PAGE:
David Eagleman is a neuroscientist and a New York Times bestselling author. He directs the Laboratory for Perception and Action at the Baylor College of Medicine, where he also directs the Initiative on Neuroscience and Law. He is best known for his work on time perception, synesthesia, and neurolaw. At night he writes. His work of fiction, SUM, is an international bestseller published in 27 languages. His book on the internet and civilization, Why the Net Matters, is available as an app for the iPad and as an eBook. Wednesday is Indigo Blue explores the neurological condition of synesthesia, in which the senses are blended. His latest book, the New York Times bestseller Incognito: The Secret Lives of the Brain, explores the neuroscience "under the hood" of the conscious mind -- in other words, all the aspects of neural function to which we have no awareness or access.
Eagleman is a Guggenheim Fellow, a Next Generation Texas Fellow, a council member on the World Economic Forum, a research fellow in the Institute for Ethics and Emerging Technologies, and a board member of The Long Now Foundation. He is an academic editor for several scientific journals, and has been named one of 2012's Brightest Idea Guys by Italy's Style magazine. He is the scientific advisor for the television drama Perception, and has been profiled on the Colbert Report, NOVA Science Now, the New Yorker, CNN's Next List, and many other venues. He appears regularly on radio and television to discuss literature and science.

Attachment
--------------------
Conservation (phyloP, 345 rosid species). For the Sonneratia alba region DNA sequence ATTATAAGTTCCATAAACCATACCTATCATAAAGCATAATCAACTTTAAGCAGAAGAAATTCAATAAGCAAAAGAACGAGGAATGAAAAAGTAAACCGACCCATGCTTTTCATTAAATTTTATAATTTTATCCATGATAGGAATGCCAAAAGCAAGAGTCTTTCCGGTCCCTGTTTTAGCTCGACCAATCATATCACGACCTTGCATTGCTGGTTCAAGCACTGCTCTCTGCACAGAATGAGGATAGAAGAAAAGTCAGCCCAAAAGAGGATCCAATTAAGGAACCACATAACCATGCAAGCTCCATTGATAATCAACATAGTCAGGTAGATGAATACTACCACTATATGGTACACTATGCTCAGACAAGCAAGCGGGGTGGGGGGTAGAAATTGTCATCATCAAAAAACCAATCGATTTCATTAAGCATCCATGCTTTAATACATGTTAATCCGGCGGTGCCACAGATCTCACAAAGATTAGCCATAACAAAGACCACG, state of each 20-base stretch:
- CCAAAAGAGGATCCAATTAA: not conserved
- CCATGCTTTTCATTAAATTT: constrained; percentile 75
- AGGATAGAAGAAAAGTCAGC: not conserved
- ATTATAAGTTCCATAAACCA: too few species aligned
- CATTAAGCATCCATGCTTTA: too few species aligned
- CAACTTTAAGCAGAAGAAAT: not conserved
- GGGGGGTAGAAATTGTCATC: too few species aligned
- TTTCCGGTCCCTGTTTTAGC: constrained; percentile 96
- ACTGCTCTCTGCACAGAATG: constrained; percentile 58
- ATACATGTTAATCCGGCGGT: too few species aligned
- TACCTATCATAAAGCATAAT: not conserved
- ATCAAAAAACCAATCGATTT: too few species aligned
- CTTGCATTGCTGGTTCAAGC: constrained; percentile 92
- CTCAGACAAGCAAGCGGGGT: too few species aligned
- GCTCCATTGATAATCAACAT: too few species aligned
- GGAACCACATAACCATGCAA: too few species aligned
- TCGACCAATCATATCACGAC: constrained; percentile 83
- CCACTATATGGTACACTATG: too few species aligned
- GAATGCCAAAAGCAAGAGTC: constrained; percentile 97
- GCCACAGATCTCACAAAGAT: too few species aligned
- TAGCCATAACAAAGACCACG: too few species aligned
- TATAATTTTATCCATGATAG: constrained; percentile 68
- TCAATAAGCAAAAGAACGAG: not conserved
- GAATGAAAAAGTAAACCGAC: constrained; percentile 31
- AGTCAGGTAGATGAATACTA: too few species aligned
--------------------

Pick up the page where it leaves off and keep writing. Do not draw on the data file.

In September, 2009, Sum became the number 2 book in the United Kingdom on Amazon's bestseller list, only behind Dan Brown's Lost Symbol.
Sum was the only book of fiction in New Scientist magazine's selection of Best Books of 2009.
Watch a talk I gave at the Long Now Foundation about my hopes that the advent of the internet will mitigate threats that brought down previo
Brian Eno and I have twice performed a musical version of Sum, once at the Sydney Opera House, and once at the Brighton Dome. Learn more.
I recently spoke at PopTech on the limits of science, the problems of false dichotomies, and my new movement of possibilianism. See the video.
I recently posted about my scanning of a 3,000 year old mummy, Neskhons. Now, by analyzing the data in several different ranges of electron density, I
I had the pleasure of being profiled by my favorite magazine, The New Yorker. Read the article here.
I was recently named a CNN Next List Fellow. Watch two clips from the show.
Our ignorance of the cosmos is too vast to commit to atheism, and yet we know too much to commit to a particular religion. A third position, agnostici
New Scientist magazine recently featured my time perception research as their cover story.